Kathy Escobar with "When You’re Mad at God

“When it comes to God, some of the same things apply. We either tend to flee or fight and often don’t end up in a better place.”

Women of Valor…

Join me in praying for the Women of Valor headed to Moldova, including  Idelette McVicker, Alise Wright,  and a bunch of amazing women whose tweets you can follow here.  

Favorite Tweets…

Anjeanette Carter () with “Donuts are like if sugar could give hugs.”

Bethanne Patrick (@TheBookMaven) with “Willa Cather: I like trees because they seem more resigned to the way they have to live than other things do.#fridayreads

Daniel Kirk (@jrdkirk) with “If 20 theologians in a room shared the same identical theology, that would be your 1st clue to take your leave from that room." -Paul Allen

Emily McCombs (@msemilymccombs) with “I bet a lot of mermaids just want a nice, low-maintenance pixie cut.”

Melissa Hatfiled (@melissahatfield) with “I don’t normally LOL while reading  but @rachelheldevans's "A Year of Biblical Womanhood" made me that person on the plane.”


You know the Turquoise Wonder? The one we recently ditched for an upgrade? Well, it’s sitting in our driveway now, and overnight, this happened.


Dan says it’s got something to do with moisture and ice and leaving it out in the elements. I’m convinced it’s some kind of hellish possession triggered by our recent rejection. Anyone got some holy water or something?

Travel Plans…

On Sunday, January 27, I’ll be speaking at Blacksburg United Church in Blacksburg, Virginia. There are three services: 8:45 a.m., 11 a.m., and noon. At 1:30 p.m., I’ll be hanging out with the Wesley Foundation at Virginia Tech. Learn more here and here.

On the Blog…

Most Popular Post:
Torn, Chapters 1-5: What Happens When ‘God Boy’ is Gay

In response to that post, JClyde wrote:

I love this book. I gave it to my mom and she told me it was as if she was reading our family's story. I so desperately want my Christian friends who are confused about how to deal with the "rainbow elephant in the room" to read this book. I've posted my story on here before so I won't bore you with the details but I guess what I and others like me need Christians to STOP doing is to make us feel like we couldn't possibly have a genuine relationship with Christ and be in a same-sex relationship.
Building a relationship with God takes a great deal of spiritual effort, discipline, understanding of the scripture, prayer and courage. To assume that I, as a gay man and a Christian, have simply decided one day that I wanted to have my cake and eat it too belittles the years and years or heartache, prayer, suicidal thoughts, rejection, more prayer and meditation and work that I had to go through to finally understand that "Yes God loves me and he doesn't want me to be alone".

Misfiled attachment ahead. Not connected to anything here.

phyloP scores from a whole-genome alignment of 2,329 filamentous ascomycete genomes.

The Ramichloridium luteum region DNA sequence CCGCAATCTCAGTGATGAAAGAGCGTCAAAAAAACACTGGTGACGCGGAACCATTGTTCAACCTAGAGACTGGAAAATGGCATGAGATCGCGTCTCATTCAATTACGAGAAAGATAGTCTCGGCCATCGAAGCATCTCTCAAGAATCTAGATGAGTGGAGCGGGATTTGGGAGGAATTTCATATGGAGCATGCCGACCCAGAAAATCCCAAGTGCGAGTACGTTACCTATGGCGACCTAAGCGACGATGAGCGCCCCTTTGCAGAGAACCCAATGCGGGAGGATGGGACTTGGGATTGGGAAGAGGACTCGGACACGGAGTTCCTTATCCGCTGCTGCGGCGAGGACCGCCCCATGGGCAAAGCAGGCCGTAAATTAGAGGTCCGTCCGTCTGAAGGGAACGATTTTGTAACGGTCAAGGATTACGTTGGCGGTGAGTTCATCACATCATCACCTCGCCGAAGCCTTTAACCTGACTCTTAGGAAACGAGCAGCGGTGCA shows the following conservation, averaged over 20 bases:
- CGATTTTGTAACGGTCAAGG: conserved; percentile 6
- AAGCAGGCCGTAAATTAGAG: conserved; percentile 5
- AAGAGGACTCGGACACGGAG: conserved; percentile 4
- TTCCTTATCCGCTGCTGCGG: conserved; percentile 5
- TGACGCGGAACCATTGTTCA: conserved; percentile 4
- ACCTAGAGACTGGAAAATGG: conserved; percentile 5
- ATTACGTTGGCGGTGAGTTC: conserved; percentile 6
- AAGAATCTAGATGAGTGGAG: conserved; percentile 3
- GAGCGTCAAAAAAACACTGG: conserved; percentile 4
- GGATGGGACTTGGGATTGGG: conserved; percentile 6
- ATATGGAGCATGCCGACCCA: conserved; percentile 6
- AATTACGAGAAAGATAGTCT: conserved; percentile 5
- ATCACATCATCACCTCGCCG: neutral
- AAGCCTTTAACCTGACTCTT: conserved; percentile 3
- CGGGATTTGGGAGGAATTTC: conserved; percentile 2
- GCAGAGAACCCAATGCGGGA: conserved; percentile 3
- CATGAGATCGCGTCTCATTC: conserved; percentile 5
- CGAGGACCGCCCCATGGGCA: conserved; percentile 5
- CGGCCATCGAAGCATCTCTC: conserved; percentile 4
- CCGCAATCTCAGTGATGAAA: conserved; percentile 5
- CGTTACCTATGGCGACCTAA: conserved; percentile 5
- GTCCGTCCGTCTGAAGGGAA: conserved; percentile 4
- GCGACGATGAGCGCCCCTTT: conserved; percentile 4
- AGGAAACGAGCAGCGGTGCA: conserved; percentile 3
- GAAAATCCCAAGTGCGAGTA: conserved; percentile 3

I just want people to stop trying to define my relationship with God as "less than" or "corrupted" because it doesn't conform with your interpretation of the scriptures. It doesn't give me a free pass to do whatever I want in life but God's grace is the most powerful thing in all of creation. I pray everyday for him to guide me and every day I am strengthened by what I know to be true. I am who I am and though I may have many flaws and sin is woven through my soul, God loves me and he wants me to extend that love to my neighbor. And most of all I want to meet other people who think like that. They are becoming more and more vocal on sites like this but I would love to meet people in real life who are committed to Christ enough to embrace the "Misfit Toys" like me. People who are like me need friends and allies so much more than they need "tough love". We are wounded, hurt, rejected, hated and laughed at. So swallow your pride and I will swallow mine and we will walk into that church someday and sit next to each other and you will see me as one of God's children and I will see you as my friend/brother/sister and we can all stop this ridiculous fighting about what a REAL Christian is.

The entire comment section after that post is worth a read. In fact, all of these week’s posts have yielded fantastic comment sections, so check them out. You will likely lean more from the comments than the original post! And if you're interested in reading along with Torn, you can find it here


“That you may have the wisdom to know the story to which God calls you, the power to pursue it, the courage to abide its mysteries, and love in every step.”
– Jan L. Richardson

And don’t forget! You can find me on Facebook,follow me on Twitter, and read Evolving in Monkey Town A Year of Biblical Womanhood. 

So, what caught your eye online this week? What’s happening on your blog?